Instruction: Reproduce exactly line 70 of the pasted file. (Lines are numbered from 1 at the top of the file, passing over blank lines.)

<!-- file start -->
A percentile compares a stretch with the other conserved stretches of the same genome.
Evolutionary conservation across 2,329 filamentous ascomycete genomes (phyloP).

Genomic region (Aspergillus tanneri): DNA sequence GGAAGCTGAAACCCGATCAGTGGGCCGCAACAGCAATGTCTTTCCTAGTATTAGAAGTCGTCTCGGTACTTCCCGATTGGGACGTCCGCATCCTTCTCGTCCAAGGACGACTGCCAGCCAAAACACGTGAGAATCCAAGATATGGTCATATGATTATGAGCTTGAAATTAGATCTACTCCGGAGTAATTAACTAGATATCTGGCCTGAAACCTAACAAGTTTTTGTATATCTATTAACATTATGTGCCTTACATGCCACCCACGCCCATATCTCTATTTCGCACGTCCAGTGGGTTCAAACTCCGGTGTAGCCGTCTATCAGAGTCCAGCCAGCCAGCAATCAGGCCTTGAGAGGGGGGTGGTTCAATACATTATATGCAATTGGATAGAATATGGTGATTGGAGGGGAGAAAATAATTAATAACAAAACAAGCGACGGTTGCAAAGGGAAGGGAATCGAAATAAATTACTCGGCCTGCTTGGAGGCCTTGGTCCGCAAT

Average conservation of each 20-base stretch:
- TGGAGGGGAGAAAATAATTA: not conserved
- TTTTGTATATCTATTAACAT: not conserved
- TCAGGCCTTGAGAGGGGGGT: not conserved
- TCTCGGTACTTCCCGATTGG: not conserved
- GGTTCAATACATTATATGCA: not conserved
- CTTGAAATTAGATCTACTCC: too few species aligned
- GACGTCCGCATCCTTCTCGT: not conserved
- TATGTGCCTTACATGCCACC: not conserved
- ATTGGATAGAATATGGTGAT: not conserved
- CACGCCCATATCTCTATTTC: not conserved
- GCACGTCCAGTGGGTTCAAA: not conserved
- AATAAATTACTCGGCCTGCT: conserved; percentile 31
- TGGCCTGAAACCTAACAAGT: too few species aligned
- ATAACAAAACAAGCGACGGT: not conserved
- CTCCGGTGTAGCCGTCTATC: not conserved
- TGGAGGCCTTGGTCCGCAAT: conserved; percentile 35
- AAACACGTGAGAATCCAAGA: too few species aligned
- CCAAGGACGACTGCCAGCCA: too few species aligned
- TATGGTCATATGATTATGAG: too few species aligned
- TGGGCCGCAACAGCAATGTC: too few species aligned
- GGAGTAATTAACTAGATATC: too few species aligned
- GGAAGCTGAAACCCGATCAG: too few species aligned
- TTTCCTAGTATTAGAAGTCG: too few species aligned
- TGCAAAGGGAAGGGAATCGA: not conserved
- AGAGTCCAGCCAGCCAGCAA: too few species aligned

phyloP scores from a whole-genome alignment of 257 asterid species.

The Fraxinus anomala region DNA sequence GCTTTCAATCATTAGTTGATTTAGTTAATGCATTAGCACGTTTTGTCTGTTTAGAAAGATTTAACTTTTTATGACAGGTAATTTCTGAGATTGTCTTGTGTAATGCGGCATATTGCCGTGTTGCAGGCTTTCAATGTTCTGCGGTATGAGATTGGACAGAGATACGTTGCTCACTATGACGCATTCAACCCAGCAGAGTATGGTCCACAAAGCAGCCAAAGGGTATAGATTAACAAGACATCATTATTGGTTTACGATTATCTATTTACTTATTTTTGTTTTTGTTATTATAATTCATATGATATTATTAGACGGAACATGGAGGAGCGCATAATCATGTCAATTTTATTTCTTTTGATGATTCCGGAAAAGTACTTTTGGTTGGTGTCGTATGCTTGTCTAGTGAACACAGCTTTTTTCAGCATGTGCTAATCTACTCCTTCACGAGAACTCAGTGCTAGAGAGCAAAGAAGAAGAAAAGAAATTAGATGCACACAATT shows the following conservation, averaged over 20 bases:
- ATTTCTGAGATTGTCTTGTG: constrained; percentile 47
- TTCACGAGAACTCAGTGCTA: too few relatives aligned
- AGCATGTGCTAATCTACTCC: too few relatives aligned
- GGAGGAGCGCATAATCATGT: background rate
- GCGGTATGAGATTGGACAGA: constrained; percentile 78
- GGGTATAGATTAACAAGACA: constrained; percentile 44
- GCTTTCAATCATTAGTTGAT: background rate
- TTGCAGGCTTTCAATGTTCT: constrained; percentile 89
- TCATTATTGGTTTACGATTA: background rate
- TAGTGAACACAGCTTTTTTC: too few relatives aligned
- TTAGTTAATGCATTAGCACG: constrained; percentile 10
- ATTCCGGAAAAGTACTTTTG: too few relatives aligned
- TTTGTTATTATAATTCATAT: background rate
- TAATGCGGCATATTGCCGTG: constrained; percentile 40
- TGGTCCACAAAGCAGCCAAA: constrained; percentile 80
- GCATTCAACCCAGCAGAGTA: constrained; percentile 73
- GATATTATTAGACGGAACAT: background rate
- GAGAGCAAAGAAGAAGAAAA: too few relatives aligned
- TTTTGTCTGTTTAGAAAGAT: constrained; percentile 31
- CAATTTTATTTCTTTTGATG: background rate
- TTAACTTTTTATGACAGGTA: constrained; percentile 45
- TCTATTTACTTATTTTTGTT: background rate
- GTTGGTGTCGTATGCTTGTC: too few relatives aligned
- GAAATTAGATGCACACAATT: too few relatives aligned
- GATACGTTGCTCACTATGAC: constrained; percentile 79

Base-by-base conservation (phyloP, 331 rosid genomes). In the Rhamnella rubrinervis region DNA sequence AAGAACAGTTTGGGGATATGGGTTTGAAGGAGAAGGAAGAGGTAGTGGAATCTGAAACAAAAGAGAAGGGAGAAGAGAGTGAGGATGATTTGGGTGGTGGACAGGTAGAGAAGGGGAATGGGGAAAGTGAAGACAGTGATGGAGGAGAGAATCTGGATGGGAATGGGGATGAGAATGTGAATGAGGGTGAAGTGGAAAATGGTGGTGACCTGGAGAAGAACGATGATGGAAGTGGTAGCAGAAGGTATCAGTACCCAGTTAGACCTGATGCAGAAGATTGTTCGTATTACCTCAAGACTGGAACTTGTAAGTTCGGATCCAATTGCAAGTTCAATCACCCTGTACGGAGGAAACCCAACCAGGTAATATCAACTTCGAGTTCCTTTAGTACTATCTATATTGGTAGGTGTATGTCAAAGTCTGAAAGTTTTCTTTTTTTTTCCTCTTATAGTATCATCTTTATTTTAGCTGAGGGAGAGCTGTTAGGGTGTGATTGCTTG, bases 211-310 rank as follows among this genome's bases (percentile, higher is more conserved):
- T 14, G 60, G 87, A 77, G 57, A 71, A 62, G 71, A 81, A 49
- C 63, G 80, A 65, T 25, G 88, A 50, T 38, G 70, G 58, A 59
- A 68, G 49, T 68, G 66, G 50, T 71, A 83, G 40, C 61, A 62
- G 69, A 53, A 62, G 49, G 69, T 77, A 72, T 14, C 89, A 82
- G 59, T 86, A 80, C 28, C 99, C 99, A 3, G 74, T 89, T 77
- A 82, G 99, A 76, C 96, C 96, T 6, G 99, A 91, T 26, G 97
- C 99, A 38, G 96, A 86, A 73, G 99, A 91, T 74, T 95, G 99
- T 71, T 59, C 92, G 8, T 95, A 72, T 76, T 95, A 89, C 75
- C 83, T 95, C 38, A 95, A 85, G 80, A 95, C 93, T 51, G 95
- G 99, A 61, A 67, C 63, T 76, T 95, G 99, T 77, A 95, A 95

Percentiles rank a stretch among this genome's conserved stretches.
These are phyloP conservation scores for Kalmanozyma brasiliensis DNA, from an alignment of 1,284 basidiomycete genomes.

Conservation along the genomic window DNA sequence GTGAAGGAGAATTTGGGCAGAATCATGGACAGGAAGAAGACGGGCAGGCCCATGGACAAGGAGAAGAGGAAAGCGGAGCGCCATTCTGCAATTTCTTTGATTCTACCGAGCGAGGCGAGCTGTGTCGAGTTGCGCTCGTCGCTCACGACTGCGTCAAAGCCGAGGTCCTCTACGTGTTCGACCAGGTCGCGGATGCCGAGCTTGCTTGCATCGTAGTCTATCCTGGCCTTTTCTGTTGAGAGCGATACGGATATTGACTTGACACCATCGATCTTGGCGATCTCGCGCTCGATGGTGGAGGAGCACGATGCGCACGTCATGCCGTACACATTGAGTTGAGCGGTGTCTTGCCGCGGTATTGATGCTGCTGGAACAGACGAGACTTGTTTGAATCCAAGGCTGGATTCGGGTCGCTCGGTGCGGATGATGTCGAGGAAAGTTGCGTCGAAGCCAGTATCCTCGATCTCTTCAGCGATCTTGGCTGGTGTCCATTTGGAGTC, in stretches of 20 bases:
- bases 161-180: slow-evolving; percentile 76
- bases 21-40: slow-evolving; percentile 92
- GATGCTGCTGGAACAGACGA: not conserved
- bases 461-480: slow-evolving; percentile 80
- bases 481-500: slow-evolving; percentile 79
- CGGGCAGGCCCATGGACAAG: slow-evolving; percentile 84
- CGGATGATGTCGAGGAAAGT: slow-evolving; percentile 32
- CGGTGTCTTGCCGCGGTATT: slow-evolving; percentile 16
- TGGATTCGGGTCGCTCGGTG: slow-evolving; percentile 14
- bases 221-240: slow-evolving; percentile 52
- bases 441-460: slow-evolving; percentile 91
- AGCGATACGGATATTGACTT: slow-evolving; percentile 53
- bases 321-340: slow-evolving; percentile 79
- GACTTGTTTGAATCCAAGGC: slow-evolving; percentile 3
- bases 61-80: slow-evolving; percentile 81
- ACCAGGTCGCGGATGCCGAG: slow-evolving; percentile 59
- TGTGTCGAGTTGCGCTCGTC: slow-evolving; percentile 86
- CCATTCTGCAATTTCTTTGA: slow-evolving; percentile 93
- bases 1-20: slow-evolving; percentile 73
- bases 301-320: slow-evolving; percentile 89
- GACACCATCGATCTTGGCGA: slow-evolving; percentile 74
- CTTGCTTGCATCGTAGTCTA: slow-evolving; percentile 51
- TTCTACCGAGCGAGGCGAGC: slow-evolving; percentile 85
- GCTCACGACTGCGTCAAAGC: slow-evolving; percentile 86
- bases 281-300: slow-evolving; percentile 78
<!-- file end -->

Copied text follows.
Conservation along the genomic window DNA sequence GTGAAGGAGAATTTGGGCAGAATCATGGACAGGAAGAAGACGGGCAGGCCCATGGACAAGGAGAAGAGGAAAGCGGAGCGCCATTCTGCAATTTCTTTGATTCTACCGAGCGAGGCGAGCTGTGTCGAGTTGCGCTCGTCGCTCACGACTGCGTCAAAGCCGAGGTCCTCTACGTGTTCGACCAGGTCGCGGATGCCGAGCTTGCTTGCATCGTAGTCTATCCTGGCCTTTTCTGTTGAGAGCGATACGGATATTGACTTGACACCATCGATCTTGGCGATCTCGCGCTCGATGGTGGAGGAGCACGATGCGCACGTCATGCCGTACACATTGAGTTGAGCGGTGTCTTGCCGCGGTATTGATGCTGCTGGAACAGACGAGACTTGTTTGAATCCAAGGCTGGATTCGGGTCGCTCGGTGCGGATGATGTCGAGGAAAGTTGCGTCGAAGCCAGTATCCTCGATCTCTTCAGCGATCTTGGCTGGTGTCCATTTGGAGTC, in stretches of 20 bases: